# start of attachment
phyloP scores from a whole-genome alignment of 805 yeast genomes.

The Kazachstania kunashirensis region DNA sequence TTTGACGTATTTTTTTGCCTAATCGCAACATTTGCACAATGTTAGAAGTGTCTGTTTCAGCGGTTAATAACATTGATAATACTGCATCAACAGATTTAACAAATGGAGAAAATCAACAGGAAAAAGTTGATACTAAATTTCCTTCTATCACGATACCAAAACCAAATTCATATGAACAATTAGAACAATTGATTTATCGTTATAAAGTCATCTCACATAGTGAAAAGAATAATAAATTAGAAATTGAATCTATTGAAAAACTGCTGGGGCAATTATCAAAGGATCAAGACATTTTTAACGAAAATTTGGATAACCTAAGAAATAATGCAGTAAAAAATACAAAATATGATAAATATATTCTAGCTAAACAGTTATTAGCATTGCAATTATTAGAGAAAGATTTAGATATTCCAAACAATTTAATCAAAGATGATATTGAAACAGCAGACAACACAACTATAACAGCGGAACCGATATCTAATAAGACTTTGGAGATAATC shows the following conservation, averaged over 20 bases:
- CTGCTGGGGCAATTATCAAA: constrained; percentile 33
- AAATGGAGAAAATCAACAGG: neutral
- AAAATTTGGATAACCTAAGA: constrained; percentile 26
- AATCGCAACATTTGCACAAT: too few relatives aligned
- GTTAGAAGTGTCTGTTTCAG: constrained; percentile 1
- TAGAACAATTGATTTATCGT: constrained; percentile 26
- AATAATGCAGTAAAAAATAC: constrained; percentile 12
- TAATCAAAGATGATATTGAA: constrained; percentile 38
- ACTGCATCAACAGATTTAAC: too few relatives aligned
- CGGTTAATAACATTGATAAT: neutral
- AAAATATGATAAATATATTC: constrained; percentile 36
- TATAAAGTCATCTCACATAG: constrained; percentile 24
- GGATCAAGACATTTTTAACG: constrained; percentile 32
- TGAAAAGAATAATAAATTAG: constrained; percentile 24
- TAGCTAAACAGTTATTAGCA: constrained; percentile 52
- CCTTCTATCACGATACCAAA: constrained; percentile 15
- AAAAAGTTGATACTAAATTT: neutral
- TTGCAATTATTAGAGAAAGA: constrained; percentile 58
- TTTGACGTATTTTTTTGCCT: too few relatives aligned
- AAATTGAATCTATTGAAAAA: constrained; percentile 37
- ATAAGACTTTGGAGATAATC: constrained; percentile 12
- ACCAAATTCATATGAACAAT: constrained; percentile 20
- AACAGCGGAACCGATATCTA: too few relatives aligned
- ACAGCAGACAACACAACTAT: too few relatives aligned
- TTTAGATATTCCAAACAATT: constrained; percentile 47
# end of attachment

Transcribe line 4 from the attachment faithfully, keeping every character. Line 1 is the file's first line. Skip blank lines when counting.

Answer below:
- AAATGGAGAAAATCAACAGG: neutral